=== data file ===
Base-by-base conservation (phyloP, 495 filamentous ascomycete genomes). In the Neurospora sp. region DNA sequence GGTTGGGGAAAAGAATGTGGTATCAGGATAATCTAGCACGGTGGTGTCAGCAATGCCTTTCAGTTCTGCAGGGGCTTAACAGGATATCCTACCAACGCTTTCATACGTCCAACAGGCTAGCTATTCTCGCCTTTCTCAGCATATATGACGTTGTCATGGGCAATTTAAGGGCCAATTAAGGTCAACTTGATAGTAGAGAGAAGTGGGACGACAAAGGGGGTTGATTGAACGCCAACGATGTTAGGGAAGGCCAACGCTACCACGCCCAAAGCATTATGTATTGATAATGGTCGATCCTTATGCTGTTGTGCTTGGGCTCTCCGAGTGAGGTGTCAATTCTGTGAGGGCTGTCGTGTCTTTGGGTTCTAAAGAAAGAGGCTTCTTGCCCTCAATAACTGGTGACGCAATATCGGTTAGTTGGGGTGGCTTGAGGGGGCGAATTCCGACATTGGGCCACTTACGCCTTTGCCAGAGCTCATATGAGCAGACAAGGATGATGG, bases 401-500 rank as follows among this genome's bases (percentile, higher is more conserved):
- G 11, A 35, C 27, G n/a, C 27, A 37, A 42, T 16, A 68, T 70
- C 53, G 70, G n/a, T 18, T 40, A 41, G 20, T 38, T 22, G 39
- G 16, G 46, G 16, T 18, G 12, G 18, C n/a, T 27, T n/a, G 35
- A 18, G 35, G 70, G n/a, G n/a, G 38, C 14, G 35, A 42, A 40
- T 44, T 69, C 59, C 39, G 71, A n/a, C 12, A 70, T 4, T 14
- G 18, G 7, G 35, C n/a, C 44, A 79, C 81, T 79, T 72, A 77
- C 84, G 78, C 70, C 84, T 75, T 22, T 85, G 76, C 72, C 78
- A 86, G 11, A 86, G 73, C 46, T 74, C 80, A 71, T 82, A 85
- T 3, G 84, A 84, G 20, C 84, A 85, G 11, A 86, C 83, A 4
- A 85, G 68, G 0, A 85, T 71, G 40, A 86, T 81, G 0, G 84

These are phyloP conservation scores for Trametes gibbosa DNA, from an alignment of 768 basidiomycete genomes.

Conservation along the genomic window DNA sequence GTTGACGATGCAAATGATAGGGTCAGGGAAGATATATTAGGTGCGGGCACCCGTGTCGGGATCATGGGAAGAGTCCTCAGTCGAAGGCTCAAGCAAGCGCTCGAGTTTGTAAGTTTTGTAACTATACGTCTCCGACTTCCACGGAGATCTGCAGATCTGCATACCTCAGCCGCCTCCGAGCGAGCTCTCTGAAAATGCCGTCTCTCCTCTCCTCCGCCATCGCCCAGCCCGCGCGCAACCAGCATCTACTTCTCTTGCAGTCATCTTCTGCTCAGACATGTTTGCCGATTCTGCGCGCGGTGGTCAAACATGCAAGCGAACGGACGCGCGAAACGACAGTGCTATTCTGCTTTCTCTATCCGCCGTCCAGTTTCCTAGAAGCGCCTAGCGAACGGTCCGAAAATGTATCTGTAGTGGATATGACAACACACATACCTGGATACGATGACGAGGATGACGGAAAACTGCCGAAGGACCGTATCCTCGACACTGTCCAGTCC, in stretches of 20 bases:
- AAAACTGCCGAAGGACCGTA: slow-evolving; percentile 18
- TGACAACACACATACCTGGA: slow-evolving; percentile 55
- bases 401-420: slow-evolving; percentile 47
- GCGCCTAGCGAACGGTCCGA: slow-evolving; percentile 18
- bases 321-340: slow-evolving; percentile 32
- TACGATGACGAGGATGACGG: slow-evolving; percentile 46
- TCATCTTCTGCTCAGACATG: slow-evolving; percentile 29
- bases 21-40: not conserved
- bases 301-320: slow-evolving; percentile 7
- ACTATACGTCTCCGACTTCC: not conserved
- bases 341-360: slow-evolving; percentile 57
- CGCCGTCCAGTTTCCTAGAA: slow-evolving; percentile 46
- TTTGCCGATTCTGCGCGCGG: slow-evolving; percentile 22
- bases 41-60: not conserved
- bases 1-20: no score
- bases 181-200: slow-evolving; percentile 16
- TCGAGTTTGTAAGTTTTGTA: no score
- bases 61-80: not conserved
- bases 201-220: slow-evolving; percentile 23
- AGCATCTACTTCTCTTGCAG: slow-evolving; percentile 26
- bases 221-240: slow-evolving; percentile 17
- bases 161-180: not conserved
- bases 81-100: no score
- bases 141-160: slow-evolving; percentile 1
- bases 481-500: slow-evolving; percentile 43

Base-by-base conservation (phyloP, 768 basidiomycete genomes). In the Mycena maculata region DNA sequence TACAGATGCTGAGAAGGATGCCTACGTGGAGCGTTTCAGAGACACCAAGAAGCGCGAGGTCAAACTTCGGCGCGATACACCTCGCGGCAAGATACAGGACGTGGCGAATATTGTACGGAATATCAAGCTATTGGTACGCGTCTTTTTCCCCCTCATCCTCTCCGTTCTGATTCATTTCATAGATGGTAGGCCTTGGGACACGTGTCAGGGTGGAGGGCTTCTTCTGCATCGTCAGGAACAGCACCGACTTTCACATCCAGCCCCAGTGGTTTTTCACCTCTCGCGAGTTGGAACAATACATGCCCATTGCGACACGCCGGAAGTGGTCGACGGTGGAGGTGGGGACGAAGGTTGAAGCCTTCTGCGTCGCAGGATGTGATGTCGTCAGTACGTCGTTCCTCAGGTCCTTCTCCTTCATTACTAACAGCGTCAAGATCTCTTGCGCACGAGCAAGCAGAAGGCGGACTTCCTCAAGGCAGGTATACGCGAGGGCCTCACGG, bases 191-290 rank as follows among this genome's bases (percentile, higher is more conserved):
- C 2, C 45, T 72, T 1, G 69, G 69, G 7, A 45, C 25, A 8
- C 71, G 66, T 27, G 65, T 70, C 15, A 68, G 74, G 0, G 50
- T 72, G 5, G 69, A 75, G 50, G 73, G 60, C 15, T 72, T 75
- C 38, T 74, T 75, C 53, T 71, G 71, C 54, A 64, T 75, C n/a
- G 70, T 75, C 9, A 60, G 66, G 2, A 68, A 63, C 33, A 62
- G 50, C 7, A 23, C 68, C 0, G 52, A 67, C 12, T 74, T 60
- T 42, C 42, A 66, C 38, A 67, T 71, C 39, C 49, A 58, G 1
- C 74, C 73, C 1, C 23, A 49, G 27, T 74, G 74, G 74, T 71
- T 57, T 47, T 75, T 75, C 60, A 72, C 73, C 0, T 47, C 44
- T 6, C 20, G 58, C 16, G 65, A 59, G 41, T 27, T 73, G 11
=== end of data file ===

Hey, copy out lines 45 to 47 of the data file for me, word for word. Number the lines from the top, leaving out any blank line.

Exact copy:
- G 50, C 7, A 23, C 68, C 0, G 52, A 67, C 12, T 74, T 60
- T 42, C 42, A 66, C 38, A 67, T 71, C 39, C 49, A 58, G 1
- C 74, C 73, C 1, C 23, A 49, G 27, T 74, G 74, G 74, T 71